NEW YORK ( TheStreet) -- It just seems as if Virgin America (VA) got the timing right because the San Francisco-based airline is going public at one of the best times in the history of the airline industry.

The initial offering price for the airlines $23 a share. An hour after the opening bell, shares were trading at $29.20.

The airline industry has consolidated, discovered ancillary fees, committed to capacity discipline and watched its stocks soar, and on Friday CEO David Cush rang the opening bell at the Nasdaq. Then Virgin America began trading after raising $306 million in its IPO.

"It's a good day," Cush said in an interview Friday morning. "We've been working hard to get to this point. We feel fortunate that the markets are cooperating."

Virgin America first flew in 2007. Once it began flying, the carrier encountered rising fuel prices, a bad economy and the usual intense competition on the trans-continental routes it initially targeted.

"We started at the worst possible time you could start an airline -- at a commodities bubble, greeted by the great recession," Cush said. "We fought through some difficult times. We were always confident in the model, and once the economy stabilized, we could grow quickly, which is always expensive. But we saw the routes were profitable and we knew the network would respond."

Virgin is often compared to JetBlue (JBLU) , given its big city hub, its Airbus A320 fleet and its effort to offer a leisure experience at coach prices. But Cush noted that JetBlue "is a leisure airline, while we are a business airline" and said Virgin enjoys a 25% premium to JetBlue in revenue per available seat mile.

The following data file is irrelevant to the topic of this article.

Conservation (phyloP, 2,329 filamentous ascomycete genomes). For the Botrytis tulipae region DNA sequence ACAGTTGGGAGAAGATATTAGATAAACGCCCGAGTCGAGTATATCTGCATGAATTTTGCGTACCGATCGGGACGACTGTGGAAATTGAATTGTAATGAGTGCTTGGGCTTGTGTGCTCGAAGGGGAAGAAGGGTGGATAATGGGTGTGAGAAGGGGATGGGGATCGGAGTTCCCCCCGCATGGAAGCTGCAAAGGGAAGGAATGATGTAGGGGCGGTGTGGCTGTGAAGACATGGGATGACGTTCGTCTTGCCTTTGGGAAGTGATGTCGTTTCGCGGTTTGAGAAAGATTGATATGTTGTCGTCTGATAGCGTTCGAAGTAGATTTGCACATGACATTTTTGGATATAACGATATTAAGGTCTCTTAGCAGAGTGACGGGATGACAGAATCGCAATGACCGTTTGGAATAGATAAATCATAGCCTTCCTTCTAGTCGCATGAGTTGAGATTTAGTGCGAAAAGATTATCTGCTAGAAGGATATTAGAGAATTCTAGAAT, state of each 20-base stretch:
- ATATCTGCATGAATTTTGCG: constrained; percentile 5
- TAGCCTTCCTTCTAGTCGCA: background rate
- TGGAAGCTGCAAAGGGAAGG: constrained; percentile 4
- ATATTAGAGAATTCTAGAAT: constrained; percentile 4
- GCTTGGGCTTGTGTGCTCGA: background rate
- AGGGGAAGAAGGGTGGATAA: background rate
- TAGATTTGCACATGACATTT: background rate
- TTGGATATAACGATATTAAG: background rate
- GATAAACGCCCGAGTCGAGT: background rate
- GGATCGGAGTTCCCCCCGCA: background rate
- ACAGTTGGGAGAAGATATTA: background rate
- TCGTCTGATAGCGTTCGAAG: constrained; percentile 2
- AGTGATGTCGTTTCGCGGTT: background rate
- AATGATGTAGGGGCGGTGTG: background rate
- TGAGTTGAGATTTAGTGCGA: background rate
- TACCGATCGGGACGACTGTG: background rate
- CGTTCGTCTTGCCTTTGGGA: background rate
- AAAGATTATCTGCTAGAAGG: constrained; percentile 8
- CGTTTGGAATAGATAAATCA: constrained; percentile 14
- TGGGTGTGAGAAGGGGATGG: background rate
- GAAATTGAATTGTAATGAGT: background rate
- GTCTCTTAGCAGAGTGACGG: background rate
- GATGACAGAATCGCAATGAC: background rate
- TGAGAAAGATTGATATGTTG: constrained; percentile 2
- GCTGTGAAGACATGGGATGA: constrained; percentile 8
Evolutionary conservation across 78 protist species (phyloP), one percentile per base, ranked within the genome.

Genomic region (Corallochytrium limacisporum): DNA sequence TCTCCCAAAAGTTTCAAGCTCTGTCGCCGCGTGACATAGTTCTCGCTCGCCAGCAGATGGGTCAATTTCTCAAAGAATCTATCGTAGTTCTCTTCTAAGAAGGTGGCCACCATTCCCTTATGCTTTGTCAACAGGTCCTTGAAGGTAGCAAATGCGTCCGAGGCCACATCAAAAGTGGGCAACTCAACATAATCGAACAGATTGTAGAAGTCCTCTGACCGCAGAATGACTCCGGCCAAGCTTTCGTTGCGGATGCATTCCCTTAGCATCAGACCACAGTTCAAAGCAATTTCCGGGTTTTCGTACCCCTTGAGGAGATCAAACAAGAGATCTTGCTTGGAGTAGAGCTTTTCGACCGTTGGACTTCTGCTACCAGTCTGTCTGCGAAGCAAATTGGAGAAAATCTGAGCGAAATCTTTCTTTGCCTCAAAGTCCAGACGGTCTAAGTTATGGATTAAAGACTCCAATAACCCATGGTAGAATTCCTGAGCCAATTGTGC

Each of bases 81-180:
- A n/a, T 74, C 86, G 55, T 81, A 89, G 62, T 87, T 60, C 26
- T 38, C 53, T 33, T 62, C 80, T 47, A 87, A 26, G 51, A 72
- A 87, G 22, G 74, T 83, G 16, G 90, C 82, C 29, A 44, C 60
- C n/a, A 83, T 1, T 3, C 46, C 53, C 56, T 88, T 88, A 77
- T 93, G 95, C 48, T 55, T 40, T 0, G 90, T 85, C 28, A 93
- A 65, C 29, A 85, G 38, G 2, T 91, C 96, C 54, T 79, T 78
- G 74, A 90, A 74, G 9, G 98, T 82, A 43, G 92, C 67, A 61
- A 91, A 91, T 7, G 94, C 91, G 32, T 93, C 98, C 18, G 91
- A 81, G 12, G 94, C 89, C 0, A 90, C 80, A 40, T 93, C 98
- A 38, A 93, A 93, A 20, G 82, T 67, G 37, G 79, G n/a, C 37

Additionally, Virgin will not follow JetBlue into a second aircraft type, he said.

The comparison Cush seems to like best is with Spirit (SAVE) , not surprisingly, since Spirit shares have risen 389% over the past three years.

Among airlines, "We probably resemble Spirit the most, from a production standpoint, although our product is clearly different," Cush said. "Spirit has a single-fleet type, flies point to point and stayed true to its low-cost model."

He said he will not emulate Spirit's 30% growth rate -- even though Wall Street loves growth.

Virgin, with 53 A320 family aircraft in its fleet, has five airplanes coming in 2015 and five in 2016. "Long-term, we think 10% to 15% per year is a responsible rate of growth, an amount we can grow profitably," he said.

The carrier will remain focused at San Francisco International, where it is the second-largest carrier with 10% of the market, and Los Angeles, where it has 5%, Cush said "We will poke around a bit in the middle of the country and the East Coast." By April, 12% of the network will be flights operating at Love Field in Dallas, while 6% to 7% will be flights from Dallas to LaGuardia in New York and National in Washington.

The competition has always been tough, even before Cush arrived at Virgin in 2007. For the preceding 18 months, other airlines had resisted the start-up effort, citing lack of clarity about Richard Branson's ownership and the potential violation of the limitation on foreign ownership of U.S. carriers.

More recently, "the competitive response from our primary competitors has been outsized," he said. Primary competitors include United (UAL) , which shares Virgin America's San Francisco hub and overlaps on 90% of its routes, and American (AAL) , with an 80% overlap.

So what? Virgin America on Friday joined the club with the big boys.

-- Written by Ted Reed in Charlotte, N.C.

To contact this writer, click here.

Follow @tedreednc

At the time of publication, the author held no positions in any of the stocks mentioned. This article is commentary by an independent contributor, separate from TheStreet's regular news coverage.

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